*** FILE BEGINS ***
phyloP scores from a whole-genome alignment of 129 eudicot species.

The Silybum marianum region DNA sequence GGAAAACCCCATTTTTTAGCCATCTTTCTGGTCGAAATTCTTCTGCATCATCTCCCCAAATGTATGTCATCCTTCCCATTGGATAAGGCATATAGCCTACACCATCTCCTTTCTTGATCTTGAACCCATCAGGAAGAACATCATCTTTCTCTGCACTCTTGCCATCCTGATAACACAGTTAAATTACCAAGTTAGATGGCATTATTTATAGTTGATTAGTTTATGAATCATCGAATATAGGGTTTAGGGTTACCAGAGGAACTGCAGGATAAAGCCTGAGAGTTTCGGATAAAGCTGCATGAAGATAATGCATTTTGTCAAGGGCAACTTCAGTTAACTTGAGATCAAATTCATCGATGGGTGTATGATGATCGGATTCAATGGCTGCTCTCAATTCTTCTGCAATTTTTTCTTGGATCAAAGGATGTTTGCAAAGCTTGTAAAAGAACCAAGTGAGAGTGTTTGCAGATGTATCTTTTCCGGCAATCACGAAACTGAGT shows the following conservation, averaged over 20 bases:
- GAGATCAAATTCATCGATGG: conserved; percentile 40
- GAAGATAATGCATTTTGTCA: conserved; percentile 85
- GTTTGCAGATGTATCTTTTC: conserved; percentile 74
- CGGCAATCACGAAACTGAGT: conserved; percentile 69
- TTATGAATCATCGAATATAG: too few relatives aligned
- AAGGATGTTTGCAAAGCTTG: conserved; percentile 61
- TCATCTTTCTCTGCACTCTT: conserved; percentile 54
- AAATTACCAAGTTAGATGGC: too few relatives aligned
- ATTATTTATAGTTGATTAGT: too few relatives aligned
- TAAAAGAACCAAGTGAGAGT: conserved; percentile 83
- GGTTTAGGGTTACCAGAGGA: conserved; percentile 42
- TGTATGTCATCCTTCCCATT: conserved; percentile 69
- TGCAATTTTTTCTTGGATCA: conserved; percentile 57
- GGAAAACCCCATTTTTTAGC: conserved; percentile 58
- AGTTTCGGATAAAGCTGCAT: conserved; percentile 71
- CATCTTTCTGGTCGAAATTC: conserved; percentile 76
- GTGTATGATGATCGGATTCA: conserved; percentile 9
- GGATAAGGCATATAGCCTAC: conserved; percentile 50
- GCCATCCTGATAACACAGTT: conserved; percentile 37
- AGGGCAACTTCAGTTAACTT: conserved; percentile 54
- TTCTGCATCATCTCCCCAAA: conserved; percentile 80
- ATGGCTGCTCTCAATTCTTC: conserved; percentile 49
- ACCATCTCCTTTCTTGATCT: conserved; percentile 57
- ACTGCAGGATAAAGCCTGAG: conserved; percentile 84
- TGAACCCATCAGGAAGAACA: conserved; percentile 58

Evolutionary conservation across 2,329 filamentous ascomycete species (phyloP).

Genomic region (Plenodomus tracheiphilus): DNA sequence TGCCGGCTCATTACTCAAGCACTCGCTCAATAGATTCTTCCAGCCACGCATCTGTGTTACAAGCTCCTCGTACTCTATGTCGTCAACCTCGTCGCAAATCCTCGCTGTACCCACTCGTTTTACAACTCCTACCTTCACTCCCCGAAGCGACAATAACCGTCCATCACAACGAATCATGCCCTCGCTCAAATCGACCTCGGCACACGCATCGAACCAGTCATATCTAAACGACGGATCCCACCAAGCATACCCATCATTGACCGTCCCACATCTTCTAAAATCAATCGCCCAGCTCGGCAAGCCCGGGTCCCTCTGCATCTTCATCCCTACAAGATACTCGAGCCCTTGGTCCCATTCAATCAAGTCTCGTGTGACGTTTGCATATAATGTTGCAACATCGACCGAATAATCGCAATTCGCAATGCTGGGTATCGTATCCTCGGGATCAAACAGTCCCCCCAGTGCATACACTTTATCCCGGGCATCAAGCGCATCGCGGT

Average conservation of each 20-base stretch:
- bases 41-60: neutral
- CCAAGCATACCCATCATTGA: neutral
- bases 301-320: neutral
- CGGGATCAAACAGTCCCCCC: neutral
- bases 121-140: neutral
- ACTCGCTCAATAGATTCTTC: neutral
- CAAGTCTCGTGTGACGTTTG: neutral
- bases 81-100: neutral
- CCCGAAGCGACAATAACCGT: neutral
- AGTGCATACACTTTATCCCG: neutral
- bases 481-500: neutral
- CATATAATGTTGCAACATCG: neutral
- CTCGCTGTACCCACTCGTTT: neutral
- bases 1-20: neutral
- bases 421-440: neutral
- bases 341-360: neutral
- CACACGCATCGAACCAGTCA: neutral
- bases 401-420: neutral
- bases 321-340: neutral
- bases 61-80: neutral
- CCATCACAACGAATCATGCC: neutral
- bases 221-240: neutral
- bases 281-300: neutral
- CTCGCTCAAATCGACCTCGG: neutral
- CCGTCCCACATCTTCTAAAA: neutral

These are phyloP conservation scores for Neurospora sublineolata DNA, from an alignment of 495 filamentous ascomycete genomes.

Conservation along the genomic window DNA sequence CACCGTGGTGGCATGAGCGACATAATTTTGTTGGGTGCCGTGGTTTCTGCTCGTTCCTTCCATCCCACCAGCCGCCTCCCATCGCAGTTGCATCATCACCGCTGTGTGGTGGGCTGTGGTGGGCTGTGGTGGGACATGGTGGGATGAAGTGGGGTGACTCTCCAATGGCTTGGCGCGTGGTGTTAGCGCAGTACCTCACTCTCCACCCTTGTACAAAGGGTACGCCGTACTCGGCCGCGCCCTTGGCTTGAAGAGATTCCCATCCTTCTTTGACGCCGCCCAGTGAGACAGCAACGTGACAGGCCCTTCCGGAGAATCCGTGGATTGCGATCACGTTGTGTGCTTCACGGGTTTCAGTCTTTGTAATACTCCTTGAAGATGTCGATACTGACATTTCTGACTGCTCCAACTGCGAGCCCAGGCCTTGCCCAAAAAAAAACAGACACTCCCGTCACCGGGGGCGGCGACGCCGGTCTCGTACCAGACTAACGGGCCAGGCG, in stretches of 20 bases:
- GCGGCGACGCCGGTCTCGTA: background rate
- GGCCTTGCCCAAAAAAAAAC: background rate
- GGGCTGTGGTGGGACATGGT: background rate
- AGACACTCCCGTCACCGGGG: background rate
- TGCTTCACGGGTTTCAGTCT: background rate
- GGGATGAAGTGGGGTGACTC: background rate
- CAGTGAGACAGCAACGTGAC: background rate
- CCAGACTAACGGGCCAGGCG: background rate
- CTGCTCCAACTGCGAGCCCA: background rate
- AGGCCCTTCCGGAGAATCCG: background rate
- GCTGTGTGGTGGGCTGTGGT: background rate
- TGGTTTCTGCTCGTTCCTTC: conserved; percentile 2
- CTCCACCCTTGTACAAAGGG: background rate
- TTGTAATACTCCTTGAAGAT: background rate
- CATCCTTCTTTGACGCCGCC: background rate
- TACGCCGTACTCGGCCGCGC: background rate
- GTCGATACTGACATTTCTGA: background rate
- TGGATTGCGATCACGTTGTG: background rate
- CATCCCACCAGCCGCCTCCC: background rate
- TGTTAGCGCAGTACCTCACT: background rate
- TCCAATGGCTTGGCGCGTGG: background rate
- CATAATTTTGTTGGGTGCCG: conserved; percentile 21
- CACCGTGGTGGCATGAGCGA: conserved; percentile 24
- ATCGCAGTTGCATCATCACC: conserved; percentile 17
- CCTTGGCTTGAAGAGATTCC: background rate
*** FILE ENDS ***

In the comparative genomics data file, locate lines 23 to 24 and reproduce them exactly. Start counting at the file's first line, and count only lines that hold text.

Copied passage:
- TTCTGCATCATCTCCCCAAA: conserved; percentile 80
- ATGGCTGCTCTCAATTCTTC: conserved; percentile 49